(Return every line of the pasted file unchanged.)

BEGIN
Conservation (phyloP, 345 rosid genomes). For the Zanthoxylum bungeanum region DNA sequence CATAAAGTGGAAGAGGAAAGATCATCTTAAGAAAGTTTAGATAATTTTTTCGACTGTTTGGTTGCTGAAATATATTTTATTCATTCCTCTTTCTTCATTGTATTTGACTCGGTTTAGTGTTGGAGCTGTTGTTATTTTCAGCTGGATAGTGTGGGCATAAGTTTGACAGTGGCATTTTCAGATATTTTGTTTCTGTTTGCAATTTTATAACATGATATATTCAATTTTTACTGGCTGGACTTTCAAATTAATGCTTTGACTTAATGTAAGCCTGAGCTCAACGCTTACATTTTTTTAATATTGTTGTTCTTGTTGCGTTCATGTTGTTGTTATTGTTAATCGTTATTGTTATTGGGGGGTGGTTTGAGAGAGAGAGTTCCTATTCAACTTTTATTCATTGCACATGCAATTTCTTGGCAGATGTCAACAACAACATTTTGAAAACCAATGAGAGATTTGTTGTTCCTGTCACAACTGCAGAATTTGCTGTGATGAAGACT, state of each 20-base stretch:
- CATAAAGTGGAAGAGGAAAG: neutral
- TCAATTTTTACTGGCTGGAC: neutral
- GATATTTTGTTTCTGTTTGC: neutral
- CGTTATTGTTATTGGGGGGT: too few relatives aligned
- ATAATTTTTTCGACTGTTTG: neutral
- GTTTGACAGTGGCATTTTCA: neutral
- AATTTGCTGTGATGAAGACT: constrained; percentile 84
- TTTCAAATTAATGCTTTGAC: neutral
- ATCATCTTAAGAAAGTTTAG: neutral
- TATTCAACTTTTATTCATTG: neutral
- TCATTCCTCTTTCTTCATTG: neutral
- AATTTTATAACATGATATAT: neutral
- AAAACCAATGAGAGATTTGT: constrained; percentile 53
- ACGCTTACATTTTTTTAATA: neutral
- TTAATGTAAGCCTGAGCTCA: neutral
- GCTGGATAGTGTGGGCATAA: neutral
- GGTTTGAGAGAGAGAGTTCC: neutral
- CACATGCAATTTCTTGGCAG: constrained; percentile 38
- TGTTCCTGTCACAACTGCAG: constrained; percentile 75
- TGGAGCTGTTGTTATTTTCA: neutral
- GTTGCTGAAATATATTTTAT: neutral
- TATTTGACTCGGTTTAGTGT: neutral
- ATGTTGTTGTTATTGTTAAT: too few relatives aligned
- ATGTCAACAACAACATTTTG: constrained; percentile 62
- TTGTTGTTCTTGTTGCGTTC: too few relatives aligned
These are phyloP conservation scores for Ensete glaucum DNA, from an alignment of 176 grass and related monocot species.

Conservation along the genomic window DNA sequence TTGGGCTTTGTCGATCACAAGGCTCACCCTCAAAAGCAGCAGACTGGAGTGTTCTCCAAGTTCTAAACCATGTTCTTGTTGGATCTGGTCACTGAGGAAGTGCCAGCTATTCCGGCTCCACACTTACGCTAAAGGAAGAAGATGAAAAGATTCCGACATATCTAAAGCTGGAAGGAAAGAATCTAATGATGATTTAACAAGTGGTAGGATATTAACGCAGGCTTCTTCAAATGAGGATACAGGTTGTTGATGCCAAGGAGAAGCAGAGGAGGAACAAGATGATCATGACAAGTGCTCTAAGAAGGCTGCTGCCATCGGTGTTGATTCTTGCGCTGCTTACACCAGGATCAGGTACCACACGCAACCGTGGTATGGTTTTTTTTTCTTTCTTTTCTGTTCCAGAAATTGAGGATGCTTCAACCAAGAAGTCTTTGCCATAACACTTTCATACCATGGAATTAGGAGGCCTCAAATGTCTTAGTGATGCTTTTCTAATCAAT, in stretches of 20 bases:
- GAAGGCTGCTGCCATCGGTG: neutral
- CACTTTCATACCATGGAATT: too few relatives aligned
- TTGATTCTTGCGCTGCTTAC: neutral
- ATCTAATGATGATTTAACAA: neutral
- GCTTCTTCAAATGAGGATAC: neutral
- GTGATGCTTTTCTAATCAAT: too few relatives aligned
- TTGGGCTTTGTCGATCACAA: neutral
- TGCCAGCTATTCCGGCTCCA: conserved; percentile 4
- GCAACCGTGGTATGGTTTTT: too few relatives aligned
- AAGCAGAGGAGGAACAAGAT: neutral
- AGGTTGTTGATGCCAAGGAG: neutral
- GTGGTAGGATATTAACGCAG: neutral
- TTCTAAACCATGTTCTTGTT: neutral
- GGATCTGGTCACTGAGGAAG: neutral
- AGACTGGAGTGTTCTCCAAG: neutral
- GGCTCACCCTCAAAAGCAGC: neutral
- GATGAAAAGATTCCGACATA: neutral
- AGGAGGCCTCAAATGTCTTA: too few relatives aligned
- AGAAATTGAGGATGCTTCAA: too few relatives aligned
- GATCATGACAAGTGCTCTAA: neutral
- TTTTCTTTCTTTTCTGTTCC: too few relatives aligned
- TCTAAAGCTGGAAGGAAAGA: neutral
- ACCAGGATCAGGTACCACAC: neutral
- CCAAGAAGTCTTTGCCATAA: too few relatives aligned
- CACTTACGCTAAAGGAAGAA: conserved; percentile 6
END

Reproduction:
Conservation (phyloP, 345 rosid genomes). For the Zanthoxylum bungeanum region DNA sequence CATAAAGTGGAAGAGGAAAGATCATCTTAAGAAAGTTTAGATAATTTTTTCGACTGTTTGGTTGCTGAAATATATTTTATTCATTCCTCTTTCTTCATTGTATTTGACTCGGTTTAGTGTTGGAGCTGTTGTTATTTTCAGCTGGATAGTGTGGGCATAAGTTTGACAGTGGCATTTTCAGATATTTTGTTTCTGTTTGCAATTTTATAACATGATATATTCAATTTTTACTGGCTGGACTTTCAAATTAATGCTTTGACTTAATGTAAGCCTGAGCTCAACGCTTACATTTTTTTAATATTGTTGTTCTTGTTGCGTTCATGTTGTTGTTATTGTTAATCGTTATTGTTATTGGGGGGTGGTTTGAGAGAGAGAGTTCCTATTCAACTTTTATTCATTGCACATGCAATTTCTTGGCAGATGTCAACAACAACATTTTGAAAACCAATGAGAGATTTGTTGTTCCTGTCACAACTGCAGAATTTGCTGTGATGAAGACT, state of each 20-base stretch:
- CATAAAGTGGAAGAGGAAAG: neutral
- TCAATTTTTACTGGCTGGAC: neutral
- GATATTTTGTTTCTGTTTGC: neutral
- CGTTATTGTTATTGGGGGGT: too few relatives aligned
- ATAATTTTTTCGACTGTTTG: neutral
- GTTTGACAGTGGCATTTTCA: neutral
- AATTTGCTGTGATGAAGACT: constrained; percentile 84
- TTTCAAATTAATGCTTTGAC: neutral
- ATCATCTTAAGAAAGTTTAG: neutral
- TATTCAACTTTTATTCATTG: neutral
- TCATTCCTCTTTCTTCATTG: neutral
- AATTTTATAACATGATATAT: neutral
- AAAACCAATGAGAGATTTGT: constrained; percentile 53
- ACGCTTACATTTTTTTAATA: neutral
- TTAATGTAAGCCTGAGCTCA: neutral
- GCTGGATAGTGTGGGCATAA: neutral
- GGTTTGAGAGAGAGAGTTCC: neutral
- CACATGCAATTTCTTGGCAG: constrained; percentile 38
- TGTTCCTGTCACAACTGCAG: constrained; percentile 75
- TGGAGCTGTTGTTATTTTCA: neutral
- GTTGCTGAAATATATTTTAT: neutral
- TATTTGACTCGGTTTAGTGT: neutral
- ATGTTGTTGTTATTGTTAAT: too few relatives aligned
- ATGTCAACAACAACATTTTG: constrained; percentile 62
- TTGTTGTTCTTGTTGCGTTC: too few relatives aligned
These are phyloP conservation scores for Ensete glaucum DNA, from an alignment of 176 grass and related monocot species.

Conservation along the genomic window DNA sequence TTGGGCTTTGTCGATCACAAGGCTCACCCTCAAAAGCAGCAGACTGGAGTGTTCTCCAAGTTCTAAACCATGTTCTTGTTGGATCTGGTCACTGAGGAAGTGCCAGCTATTCCGGCTCCACACTTACGCTAAAGGAAGAAGATGAAAAGATTCCGACATATCTAAAGCTGGAAGGAAAGAATCTAATGATGATTTAACAAGTGGTAGGATATTAACGCAGGCTTCTTCAAATGAGGATACAGGTTGTTGATGCCAAGGAGAAGCAGAGGAGGAACAAGATGATCATGACAAGTGCTCTAAGAAGGCTGCTGCCATCGGTGTTGATTCTTGCGCTGCTTACACCAGGATCAGGTACCACACGCAACCGTGGTATGGTTTTTTTTTCTTTCTTTTCTGTTCCAGAAATTGAGGATGCTTCAACCAAGAAGTCTTTGCCATAACACTTTCATACCATGGAATTAGGAGGCCTCAAATGTCTTAGTGATGCTTTTCTAATCAAT, in stretches of 20 bases:
- GAAGGCTGCTGCCATCGGTG: neutral
- CACTTTCATACCATGGAATT: too few relatives aligned
- TTGATTCTTGCGCTGCTTAC: neutral
- ATCTAATGATGATTTAACAA: neutral
- GCTTCTTCAAATGAGGATAC: neutral
- GTGATGCTTTTCTAATCAAT: too few relatives aligned
- TTGGGCTTTGTCGATCACAA: neutral
- TGCCAGCTATTCCGGCTCCA: conserved; percentile 4
- GCAACCGTGGTATGGTTTTT: too few relatives aligned
- AAGCAGAGGAGGAACAAGAT: neutral
- AGGTTGTTGATGCCAAGGAG: neutral
- GTGGTAGGATATTAACGCAG: neutral
- TTCTAAACCATGTTCTTGTT: neutral
- GGATCTGGTCACTGAGGAAG: neutral
- AGACTGGAGTGTTCTCCAAG: neutral
- GGCTCACCCTCAAAAGCAGC: neutral
- GATGAAAAGATTCCGACATA: neutral
- AGGAGGCCTCAAATGTCTTA: too few relatives aligned
- AGAAATTGAGGATGCTTCAA: too few relatives aligned
- GATCATGACAAGTGCTCTAA: neutral
- TTTTCTTTCTTTTCTGTTCC: too few relatives aligned
- TCTAAAGCTGGAAGGAAAGA: neutral
- ACCAGGATCAGGTACCACAC: neutral
- CCAAGAAGTCTTTGCCATAA: too few relatives aligned
- CACTTACGCTAAAGGAAGAA: conserved; percentile 6